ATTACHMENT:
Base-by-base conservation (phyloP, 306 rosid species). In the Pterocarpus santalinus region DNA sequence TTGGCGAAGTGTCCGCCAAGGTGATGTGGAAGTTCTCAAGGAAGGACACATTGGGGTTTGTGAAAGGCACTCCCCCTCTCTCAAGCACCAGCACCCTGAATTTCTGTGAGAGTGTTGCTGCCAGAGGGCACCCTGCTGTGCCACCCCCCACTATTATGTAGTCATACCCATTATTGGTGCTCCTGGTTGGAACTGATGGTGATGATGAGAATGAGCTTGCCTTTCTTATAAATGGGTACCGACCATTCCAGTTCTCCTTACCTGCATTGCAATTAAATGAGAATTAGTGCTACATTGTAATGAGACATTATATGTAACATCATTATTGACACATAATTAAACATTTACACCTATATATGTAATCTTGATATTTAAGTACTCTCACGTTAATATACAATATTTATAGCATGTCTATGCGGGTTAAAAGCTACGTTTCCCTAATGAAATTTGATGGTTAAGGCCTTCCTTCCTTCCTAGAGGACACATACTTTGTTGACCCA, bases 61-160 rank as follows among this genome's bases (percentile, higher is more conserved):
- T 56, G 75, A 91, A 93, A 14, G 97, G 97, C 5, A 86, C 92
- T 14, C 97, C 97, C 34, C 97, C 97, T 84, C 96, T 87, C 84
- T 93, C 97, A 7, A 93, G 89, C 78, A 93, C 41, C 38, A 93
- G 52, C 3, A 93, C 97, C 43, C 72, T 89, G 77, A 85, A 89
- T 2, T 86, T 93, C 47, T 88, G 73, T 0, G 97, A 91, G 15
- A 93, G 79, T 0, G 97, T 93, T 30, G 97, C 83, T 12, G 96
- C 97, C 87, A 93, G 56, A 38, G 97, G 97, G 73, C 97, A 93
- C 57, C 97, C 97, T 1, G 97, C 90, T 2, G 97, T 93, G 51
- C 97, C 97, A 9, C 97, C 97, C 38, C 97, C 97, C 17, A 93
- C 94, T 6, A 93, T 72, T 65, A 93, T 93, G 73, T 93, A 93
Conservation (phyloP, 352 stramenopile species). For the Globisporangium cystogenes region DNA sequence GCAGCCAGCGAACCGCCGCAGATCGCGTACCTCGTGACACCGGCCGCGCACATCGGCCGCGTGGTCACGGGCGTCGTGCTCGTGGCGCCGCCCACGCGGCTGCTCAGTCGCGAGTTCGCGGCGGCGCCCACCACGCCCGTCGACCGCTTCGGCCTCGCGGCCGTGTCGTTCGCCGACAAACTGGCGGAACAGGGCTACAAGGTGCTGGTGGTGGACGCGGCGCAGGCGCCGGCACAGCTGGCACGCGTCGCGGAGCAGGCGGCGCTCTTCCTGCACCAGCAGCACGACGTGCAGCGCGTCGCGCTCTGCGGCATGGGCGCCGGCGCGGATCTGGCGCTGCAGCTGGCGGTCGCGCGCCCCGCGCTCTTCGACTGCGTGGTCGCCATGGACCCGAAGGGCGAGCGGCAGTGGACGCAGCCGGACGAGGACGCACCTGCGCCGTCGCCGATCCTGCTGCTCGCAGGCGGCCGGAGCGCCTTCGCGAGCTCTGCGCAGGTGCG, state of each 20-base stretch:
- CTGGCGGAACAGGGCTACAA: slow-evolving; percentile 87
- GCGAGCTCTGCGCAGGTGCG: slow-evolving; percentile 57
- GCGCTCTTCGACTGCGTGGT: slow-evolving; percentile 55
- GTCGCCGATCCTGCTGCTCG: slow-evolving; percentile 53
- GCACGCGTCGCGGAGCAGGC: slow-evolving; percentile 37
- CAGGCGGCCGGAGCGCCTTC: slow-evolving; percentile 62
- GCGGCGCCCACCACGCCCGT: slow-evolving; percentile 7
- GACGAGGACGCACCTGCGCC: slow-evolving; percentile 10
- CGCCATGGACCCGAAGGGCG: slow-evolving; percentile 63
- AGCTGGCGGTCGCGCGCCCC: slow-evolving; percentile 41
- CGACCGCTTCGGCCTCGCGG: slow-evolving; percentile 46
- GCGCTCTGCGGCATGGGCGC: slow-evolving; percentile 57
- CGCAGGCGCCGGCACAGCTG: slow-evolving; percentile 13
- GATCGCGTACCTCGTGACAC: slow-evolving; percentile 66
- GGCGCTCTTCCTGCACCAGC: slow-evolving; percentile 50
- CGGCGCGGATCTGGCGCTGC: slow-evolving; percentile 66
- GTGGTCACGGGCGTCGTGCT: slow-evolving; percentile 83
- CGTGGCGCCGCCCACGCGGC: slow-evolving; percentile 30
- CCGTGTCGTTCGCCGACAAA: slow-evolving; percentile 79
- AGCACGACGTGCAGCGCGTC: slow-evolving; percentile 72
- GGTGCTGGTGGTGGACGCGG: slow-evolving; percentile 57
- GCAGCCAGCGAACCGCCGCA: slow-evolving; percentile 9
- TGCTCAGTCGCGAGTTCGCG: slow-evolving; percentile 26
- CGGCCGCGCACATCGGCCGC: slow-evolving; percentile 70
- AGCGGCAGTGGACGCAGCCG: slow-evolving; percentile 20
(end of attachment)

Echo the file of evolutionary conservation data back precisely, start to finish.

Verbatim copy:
Base-by-base conservation (phyloP, 306 rosid species). In the Pterocarpus santalinus region DNA sequence TTGGCGAAGTGTCCGCCAAGGTGATGTGGAAGTTCTCAAGGAAGGACACATTGGGGTTTGTGAAAGGCACTCCCCCTCTCTCAAGCACCAGCACCCTGAATTTCTGTGAGAGTGTTGCTGCCAGAGGGCACCCTGCTGTGCCACCCCCCACTATTATGTAGTCATACCCATTATTGGTGCTCCTGGTTGGAACTGATGGTGATGATGAGAATGAGCTTGCCTTTCTTATAAATGGGTACCGACCATTCCAGTTCTCCTTACCTGCATTGCAATTAAATGAGAATTAGTGCTACATTGTAATGAGACATTATATGTAACATCATTATTGACACATAATTAAACATTTACACCTATATATGTAATCTTGATATTTAAGTACTCTCACGTTAATATACAATATTTATAGCATGTCTATGCGGGTTAAAAGCTACGTTTCCCTAATGAAATTTGATGGTTAAGGCCTTCCTTCCTTCCTAGAGGACACATACTTTGTTGACCCA, bases 61-160 rank as follows among this genome's bases (percentile, higher is more conserved):
- T 56, G 75, A 91, A 93, A 14, G 97, G 97, C 5, A 86, C 92
- T 14, C 97, C 97, C 34, C 97, C 97, T 84, C 96, T 87, C 84
- T 93, C 97, A 7, A 93, G 89, C 78, A 93, C 41, C 38, A 93
- G 52, C 3, A 93, C 97, C 43, C 72, T 89, G 77, A 85, A 89
- T 2, T 86, T 93, C 47, T 88, G 73, T 0, G 97, A 91, G 15
- A 93, G 79, T 0, G 97, T 93, T 30, G 97, C 83, T 12, G 96
- C 97, C 87, A 93, G 56, A 38, G 97, G 97, G 73, C 97, A 93
- C 57, C 97, C 97, T 1, G 97, C 90, T 2, G 97, T 93, G 51
- C 97, C 97, A 9, C 97, C 97, C 38, C 97, C 97, C 17, A 93
- C 94, T 6, A 93, T 72, T 65, A 93, T 93, G 73, T 93, A 93
Conservation (phyloP, 352 stramenopile species). For the Globisporangium cystogenes region DNA sequence GCAGCCAGCGAACCGCCGCAGATCGCGTACCTCGTGACACCGGCCGCGCACATCGGCCGCGTGGTCACGGGCGTCGTGCTCGTGGCGCCGCCCACGCGGCTGCTCAGTCGCGAGTTCGCGGCGGCGCCCACCACGCCCGTCGACCGCTTCGGCCTCGCGGCCGTGTCGTTCGCCGACAAACTGGCGGAACAGGGCTACAAGGTGCTGGTGGTGGACGCGGCGCAGGCGCCGGCACAGCTGGCACGCGTCGCGGAGCAGGCGGCGCTCTTCCTGCACCAGCAGCACGACGTGCAGCGCGTCGCGCTCTGCGGCATGGGCGCCGGCGCGGATCTGGCGCTGCAGCTGGCGGTCGCGCGCCCCGCGCTCTTCGACTGCGTGGTCGCCATGGACCCGAAGGGCGAGCGGCAGTGGACGCAGCCGGACGAGGACGCACCTGCGCCGTCGCCGATCCTGCTGCTCGCAGGCGGCCGGAGCGCCTTCGCGAGCTCTGCGCAGGTGCG, state of each 20-base stretch:
- CTGGCGGAACAGGGCTACAA: slow-evolving; percentile 87
- GCGAGCTCTGCGCAGGTGCG: slow-evolving; percentile 57
- GCGCTCTTCGACTGCGTGGT: slow-evolving; percentile 55
- GTCGCCGATCCTGCTGCTCG: slow-evolving; percentile 53
- GCACGCGTCGCGGAGCAGGC: slow-evolving; percentile 37
- CAGGCGGCCGGAGCGCCTTC: slow-evolving; percentile 62
- GCGGCGCCCACCACGCCCGT: slow-evolving; percentile 7
- GACGAGGACGCACCTGCGCC: slow-evolving; percentile 10
- CGCCATGGACCCGAAGGGCG: slow-evolving; percentile 63
- AGCTGGCGGTCGCGCGCCCC: slow-evolving; percentile 41
- CGACCGCTTCGGCCTCGCGG: slow-evolving; percentile 46
- GCGCTCTGCGGCATGGGCGC: slow-evolving; percentile 57
- CGCAGGCGCCGGCACAGCTG: slow-evolving; percentile 13
- GATCGCGTACCTCGTGACAC: slow-evolving; percentile 66
- GGCGCTCTTCCTGCACCAGC: slow-evolving; percentile 50
- CGGCGCGGATCTGGCGCTGC: slow-evolving; percentile 66
- GTGGTCACGGGCGTCGTGCT: slow-evolving; percentile 83
- CGTGGCGCCGCCCACGCGGC: slow-evolving; percentile 30
- CCGTGTCGTTCGCCGACAAA: slow-evolving; percentile 79
- AGCACGACGTGCAGCGCGTC: slow-evolving; percentile 72
- GGTGCTGGTGGTGGACGCGG: slow-evolving; percentile 57
- GCAGCCAGCGAACCGCCGCA: slow-evolving; percentile 9
- TGCTCAGTCGCGAGTTCGCG: slow-evolving; percentile 26
- CGGCCGCGCACATCGGCCGC: slow-evolving; percentile 70
- AGCGGCAGTGGACGCAGCCG: slow-evolving; percentile 20